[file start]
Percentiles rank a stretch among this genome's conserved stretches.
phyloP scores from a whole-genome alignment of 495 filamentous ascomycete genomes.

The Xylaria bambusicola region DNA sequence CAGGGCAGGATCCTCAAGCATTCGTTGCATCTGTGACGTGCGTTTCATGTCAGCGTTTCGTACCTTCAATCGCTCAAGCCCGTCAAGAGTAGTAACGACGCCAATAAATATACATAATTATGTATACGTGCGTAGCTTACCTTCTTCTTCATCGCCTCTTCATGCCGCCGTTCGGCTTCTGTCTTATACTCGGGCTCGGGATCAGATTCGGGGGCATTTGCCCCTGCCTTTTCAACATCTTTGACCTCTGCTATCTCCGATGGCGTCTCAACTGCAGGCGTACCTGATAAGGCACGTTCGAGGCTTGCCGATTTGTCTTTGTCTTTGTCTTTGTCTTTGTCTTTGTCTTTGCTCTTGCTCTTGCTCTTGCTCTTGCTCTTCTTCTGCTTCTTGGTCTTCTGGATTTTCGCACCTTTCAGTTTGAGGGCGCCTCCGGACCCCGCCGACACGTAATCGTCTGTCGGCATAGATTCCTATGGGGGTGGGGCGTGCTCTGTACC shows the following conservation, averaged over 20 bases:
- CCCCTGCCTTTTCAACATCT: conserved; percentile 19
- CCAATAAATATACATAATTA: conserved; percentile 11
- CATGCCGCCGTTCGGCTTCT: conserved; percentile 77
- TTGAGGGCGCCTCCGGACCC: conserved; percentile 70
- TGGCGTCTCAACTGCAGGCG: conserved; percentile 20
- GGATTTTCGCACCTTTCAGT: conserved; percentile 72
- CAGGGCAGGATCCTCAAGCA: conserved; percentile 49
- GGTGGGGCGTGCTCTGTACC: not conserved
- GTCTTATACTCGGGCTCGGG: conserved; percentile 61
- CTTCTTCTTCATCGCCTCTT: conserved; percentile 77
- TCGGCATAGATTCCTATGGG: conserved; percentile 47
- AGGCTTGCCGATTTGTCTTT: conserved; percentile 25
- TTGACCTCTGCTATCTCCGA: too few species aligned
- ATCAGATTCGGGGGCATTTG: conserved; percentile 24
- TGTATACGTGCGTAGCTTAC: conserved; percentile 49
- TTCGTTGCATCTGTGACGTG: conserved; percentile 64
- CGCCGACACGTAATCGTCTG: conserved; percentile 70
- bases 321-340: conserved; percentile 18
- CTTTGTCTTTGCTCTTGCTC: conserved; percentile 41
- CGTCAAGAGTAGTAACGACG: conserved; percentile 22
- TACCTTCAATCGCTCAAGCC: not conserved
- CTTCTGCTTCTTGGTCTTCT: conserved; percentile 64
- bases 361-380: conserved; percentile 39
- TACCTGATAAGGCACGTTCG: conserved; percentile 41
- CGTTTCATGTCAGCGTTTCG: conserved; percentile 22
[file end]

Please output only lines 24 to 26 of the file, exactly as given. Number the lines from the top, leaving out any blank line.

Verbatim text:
- TACCTTCAATCGCTCAAGCC: not conserved
- CTTCTGCTTCTTGGTCTTCT: conserved; percentile 64
- bases 361-380: conserved; percentile 39